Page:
The circulatory system delivers blood carrying oxygen, nutrition, communications via hormones and peptides to the cells, and returns cellular waste to the liver for recycling or disposal.

Any tissue that for whatever reason is not receiving the blood flow it needs will be unable to function optimally.  The body will alter its posture in order to protect a tethered or partially plugged blood vessel.

Blood vessels should be somewhat mobile – they should slide with the tissue as one reaches an arm up overhead, or as the legs move as we run or walk.  Moving our bodies through full range of motion daily should help keep the mobility in the vessels.

However, if a blood vessel becomes stuck and is no longer able to slide (due to a fall, MVA, not enough exercise etc.) suddenly the body has a problem.  For example, if there is a blood vessel tether in the "leg pit" or groin area, the front of the hip is stretched as we walk.

From the tether on downstream the adhered blood vessel is also being stretched, which would narrow the diameter restricting blood flow.  Suddenly the body will discourage a long stride in order to prevent a serious injury to the vessel.

The body will try to adjust by tightening certain muscles and relaxing others to change the position of the pelvis, leg or foot in order to accommodate the compromised  blood vessel and improve blood flow.

The common adaptation is too much anterior rotation (pelvis-bucket pouring water out the front) to keep adequate slack in the blood vessels going into the leg. 

No matter how much that poor pelvis position might wear out a hip joint or cause facet-joint irritation in the low back, that is the sacrifice the body will make to protect its circulation.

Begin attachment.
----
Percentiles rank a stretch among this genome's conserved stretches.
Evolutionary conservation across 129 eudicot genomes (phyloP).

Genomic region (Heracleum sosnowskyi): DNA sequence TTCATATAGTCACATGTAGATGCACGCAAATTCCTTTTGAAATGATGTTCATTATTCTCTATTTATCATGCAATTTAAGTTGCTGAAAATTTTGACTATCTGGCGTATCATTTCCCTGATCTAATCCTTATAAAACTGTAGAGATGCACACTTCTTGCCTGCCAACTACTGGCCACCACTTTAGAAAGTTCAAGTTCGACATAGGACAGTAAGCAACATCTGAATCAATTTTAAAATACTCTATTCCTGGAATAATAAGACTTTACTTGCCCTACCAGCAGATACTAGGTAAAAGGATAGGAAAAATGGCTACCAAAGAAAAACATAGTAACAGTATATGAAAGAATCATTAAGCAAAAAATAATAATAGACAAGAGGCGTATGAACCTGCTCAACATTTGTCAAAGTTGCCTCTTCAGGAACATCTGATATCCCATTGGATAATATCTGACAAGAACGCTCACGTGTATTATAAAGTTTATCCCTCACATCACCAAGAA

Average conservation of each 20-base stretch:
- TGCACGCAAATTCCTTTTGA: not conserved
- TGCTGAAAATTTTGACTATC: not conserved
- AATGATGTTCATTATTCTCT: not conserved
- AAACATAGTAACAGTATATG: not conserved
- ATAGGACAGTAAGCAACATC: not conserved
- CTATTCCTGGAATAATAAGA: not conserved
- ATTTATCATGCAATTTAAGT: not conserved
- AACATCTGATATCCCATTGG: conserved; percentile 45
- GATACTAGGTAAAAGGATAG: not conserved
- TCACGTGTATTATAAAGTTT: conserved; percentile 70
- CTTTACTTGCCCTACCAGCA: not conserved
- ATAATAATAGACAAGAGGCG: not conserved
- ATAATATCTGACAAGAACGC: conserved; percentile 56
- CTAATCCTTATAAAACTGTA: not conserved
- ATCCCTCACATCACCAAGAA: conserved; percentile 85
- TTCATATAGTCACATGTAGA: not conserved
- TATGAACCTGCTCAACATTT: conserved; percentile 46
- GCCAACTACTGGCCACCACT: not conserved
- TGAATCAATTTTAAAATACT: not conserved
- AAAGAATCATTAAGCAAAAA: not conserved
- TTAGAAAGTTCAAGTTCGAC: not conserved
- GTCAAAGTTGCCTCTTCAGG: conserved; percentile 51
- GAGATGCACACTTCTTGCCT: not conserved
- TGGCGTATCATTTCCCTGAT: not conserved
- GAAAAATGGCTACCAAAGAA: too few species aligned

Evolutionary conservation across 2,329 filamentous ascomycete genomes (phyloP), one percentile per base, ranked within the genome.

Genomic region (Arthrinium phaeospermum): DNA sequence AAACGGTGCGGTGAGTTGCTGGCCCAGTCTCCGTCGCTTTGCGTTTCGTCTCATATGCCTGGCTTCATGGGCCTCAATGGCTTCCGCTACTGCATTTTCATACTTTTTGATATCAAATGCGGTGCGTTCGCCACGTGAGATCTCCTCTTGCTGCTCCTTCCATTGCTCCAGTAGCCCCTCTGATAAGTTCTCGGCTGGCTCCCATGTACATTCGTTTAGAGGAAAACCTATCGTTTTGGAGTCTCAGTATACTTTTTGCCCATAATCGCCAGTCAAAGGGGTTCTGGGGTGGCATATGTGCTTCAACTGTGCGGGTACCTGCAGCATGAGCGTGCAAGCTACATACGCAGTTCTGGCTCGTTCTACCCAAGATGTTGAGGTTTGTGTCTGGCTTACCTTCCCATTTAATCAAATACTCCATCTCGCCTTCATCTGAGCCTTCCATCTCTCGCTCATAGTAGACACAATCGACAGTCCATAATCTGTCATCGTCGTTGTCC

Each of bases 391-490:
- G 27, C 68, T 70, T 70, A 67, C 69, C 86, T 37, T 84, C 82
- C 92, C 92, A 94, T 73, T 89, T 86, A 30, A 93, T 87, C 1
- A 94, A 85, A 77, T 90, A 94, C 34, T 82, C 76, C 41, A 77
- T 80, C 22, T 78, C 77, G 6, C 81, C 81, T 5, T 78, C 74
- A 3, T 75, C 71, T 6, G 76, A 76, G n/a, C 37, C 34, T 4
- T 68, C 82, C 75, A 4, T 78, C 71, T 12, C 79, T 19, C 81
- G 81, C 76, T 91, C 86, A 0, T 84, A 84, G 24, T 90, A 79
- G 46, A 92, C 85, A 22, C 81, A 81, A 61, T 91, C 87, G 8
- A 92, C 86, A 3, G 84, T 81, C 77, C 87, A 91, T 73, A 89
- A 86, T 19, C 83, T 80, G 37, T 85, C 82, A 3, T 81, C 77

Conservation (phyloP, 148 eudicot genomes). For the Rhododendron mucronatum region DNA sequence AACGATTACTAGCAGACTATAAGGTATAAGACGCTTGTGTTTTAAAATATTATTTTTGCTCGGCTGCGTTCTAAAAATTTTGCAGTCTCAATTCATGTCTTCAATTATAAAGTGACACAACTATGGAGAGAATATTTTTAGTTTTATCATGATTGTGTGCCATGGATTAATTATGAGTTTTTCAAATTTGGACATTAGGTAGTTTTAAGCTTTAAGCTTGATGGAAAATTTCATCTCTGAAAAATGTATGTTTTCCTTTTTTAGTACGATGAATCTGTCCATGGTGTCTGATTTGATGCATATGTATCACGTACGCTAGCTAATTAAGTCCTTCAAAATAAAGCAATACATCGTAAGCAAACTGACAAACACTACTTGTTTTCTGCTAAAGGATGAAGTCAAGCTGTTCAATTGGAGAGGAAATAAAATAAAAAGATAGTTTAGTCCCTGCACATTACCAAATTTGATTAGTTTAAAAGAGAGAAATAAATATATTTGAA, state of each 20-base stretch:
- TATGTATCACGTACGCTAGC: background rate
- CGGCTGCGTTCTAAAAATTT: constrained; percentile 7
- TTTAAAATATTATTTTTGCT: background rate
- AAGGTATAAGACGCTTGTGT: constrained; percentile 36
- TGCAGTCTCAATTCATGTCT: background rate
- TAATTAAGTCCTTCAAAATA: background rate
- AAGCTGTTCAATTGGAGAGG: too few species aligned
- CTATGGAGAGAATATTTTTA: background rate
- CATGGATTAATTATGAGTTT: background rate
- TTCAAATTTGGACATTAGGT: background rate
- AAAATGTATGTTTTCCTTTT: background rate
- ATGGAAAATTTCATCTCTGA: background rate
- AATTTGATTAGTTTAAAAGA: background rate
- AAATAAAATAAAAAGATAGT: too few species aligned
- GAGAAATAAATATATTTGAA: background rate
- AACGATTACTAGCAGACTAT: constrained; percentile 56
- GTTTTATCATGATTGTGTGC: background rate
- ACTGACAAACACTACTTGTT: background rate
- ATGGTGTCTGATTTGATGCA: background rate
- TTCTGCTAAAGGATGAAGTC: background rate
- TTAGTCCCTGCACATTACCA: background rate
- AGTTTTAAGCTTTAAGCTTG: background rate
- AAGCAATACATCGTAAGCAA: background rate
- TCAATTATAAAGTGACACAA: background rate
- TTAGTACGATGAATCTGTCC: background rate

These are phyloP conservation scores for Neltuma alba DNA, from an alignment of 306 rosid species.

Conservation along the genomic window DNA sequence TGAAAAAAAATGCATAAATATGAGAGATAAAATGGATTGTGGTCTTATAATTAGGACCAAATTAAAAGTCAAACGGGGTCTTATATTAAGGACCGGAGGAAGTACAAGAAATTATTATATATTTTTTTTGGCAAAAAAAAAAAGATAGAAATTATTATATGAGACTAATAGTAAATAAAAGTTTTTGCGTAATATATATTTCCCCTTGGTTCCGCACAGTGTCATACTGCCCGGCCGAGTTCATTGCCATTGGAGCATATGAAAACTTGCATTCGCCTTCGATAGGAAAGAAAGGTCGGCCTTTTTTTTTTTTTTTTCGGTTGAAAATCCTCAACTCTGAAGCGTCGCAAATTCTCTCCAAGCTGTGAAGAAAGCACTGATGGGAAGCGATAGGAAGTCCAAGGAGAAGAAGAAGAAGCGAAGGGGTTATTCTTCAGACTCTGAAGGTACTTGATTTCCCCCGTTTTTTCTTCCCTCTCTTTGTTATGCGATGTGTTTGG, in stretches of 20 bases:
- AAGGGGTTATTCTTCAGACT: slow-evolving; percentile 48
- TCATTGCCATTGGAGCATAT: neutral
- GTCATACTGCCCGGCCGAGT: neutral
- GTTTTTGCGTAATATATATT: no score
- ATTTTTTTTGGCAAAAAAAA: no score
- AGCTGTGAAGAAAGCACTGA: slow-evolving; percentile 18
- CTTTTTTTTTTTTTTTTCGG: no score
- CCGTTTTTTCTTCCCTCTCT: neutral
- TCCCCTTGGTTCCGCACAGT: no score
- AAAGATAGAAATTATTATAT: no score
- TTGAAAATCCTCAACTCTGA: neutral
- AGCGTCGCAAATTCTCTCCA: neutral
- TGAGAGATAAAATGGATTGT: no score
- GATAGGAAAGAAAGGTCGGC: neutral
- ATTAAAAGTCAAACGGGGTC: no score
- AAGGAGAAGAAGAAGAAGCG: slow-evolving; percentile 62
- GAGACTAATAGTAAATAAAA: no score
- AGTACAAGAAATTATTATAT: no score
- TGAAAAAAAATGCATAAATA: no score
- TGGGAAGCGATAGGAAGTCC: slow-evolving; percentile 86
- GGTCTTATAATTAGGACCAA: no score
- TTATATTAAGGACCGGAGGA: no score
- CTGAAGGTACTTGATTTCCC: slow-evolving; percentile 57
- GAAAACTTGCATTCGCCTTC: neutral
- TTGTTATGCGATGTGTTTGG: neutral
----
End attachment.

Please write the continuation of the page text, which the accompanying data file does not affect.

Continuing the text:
Furthermore, no amount of hip-flexor, quad, and low back stretching will create a permanent change if there is a tethered or compromised blood vessel in the groin area. Muscles, bones and joints are the slaves of the blood.

Maybe hip and knee surgeries could be prevented if blood flow were restored before too much cartilage damage occurred.

If you have spent a lot of time stretching and you are getting no more flexible, perhaps this is the reason.

Look for an osteopath or someone that has done training to release nerves, as the blood vessels usually travel in the same channels as the nerves if you think this might be affecting you.

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Related Tips:
Respiration – the BIG boss
Cardiovascular disease

Personal communication with Annabel Mackenzie, who provides osteopathic treatments in Vancouver, British Columbia

Chek, Paul; CHEK Level 3 Practitioner course, Chek Institute, Vista California

Copyright 2012 Vreni Gurd


  1. Sue said,

    September 16, 2012 @ 10:33 am

    Thank you so much, Vreni! This is an excellent article and very helpful to me. Sue.

  2. Christine said,

    September 17, 2012 @ 4:34 am

    Hi there – when you say you get issues if your blood is too alkaline, did you really mean to say acidic as it is really difficult with society’s current diet to achieve alkaline blood. Many thanks from Confused.

  3. Vreni said,

    September 17, 2012 @ 10:59 am

    Hi Christine,

    I did meant alkaline. Hyperventilation alkalizes the blood too much, which is not good. The blood must be kept within strict pH controls (7.35-7.45) , so yes, blood can become too alkaline, which is just as bad as blood that is too acid. Ideal pH is about 7.4, which is slightly alkaline.